muktika upanishhad (was Re: Brahmana)

Ramakrishnan Balasubramanian rbalasub at ECN.PURDUE.EDU
Tue Feb 25 09:43:21 CST 1997

Jaldhar H. Vyas wrote:

> > So my point
> > was, statements like: "smriti texts like the Padma prohibit the worship of
> > Vishnu, the authors cannot be wrong and hence shruti praising vishnu is
> > are quite ridiculous.
> Then I agree with you.

Thank you.

[ ... ]

> Take for example "Tat tvam asi".  Different thinkers have different ideas
> about what exactly this means but all agree it means _something_ important.

No. The mAdhva-s find fault with the advaitins for telling that this sentence
is important. It is explained by the presence of a silent "a" like the p in
psychiatrist. It is just another sentence in the shruti (all of us of course
know that _all_ sentences explain bheda only).

> > Again not applicable. I have quoted two mImA.nsA scholars who _do_ accept
> > muktika,
> However considerably more than two are silent on the matter.

Negative remarks and positive remarks can be interpreted. Silence can only be
ignored since arguments can be given both ways. Since none of them condemned it
it may or may not be accepted, but that cannot be decided on the basis of
anyone's silence.

> which lists the vajrasuchi. The mainstream tradition _does_ accept
> > the muktika, as can be seen by the acceptance of HH and Up. brahma yogin.
> Do you think His Holiness believes that ones caste is based on anything
> other than birth?  If as I suspect the answer is no, then he doesn't
> accept the Vajrasuchi literally.  Perhaps he has some way of reconciling
> the words and the tradition but he definitely does not accept it as it is
> written.  And if the muktika accepts this not to be taken at 100% face
> value upanishad what does that mean?  What is that endorsement worth?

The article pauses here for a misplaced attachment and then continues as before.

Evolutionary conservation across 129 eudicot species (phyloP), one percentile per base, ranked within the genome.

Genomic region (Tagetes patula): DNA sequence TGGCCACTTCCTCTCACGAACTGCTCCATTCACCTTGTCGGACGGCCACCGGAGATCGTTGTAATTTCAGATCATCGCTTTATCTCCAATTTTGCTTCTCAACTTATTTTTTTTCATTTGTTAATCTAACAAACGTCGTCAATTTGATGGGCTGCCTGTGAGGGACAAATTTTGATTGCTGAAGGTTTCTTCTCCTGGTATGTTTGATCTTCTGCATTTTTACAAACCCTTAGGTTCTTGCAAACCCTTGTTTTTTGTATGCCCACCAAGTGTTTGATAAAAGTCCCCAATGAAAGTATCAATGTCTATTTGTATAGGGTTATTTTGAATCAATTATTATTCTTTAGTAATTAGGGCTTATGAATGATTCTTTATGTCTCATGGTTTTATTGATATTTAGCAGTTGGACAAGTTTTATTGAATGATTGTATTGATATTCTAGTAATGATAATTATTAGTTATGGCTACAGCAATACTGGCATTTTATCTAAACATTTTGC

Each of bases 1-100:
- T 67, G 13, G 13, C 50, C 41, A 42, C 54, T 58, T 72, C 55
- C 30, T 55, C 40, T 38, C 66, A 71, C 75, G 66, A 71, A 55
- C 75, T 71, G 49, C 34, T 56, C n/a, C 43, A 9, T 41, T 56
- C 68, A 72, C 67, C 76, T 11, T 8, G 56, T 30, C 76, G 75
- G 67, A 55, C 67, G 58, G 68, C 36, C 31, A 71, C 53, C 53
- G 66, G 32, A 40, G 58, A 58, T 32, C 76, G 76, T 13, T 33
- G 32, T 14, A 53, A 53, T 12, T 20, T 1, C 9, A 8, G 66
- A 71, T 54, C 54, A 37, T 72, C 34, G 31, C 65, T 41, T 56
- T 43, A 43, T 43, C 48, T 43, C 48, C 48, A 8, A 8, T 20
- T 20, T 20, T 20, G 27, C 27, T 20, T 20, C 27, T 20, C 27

What do you mean by face value? Each interpreter thinks his interpretation is
the "face value". Even "(a)tattvamasi" is taken as the face value
interpretation by some. So one cannot argue against the muktika on basis of
this. If you noticed something, I never commented about the interpretation of
the vajrasUchi. I only objected to your methodology of comparing with smR^iti
texts to claim that this is a forgery. There may be a straightforward way to
reconcile the smR^iti texts and this upanishhad for all I know.

> > If you accept the views of critical scholars you might as well accept that
> > veda-s were "written" etc. You can't take some things in both, whatever
> > pleases  you. Since this is the advaita list, let's stick to vedAnta.
> >
> This is that either-or mentality you were previously warning against.
> Between tradition and critical scholarship there is an amorphous zone of
> ideas both sides take from.

No. Here we are talking vedAnta or not. This is not a teaching for different
kinds of students based on their competence.

I am also not interested in what the mAdhva-s or the shrI vaishhhNava-s have to
say about the 108 upanishhads. I merely said that _in_ the advaitic tradition
these have been handed down as shruti and count as such. Ananda tIrtha quotes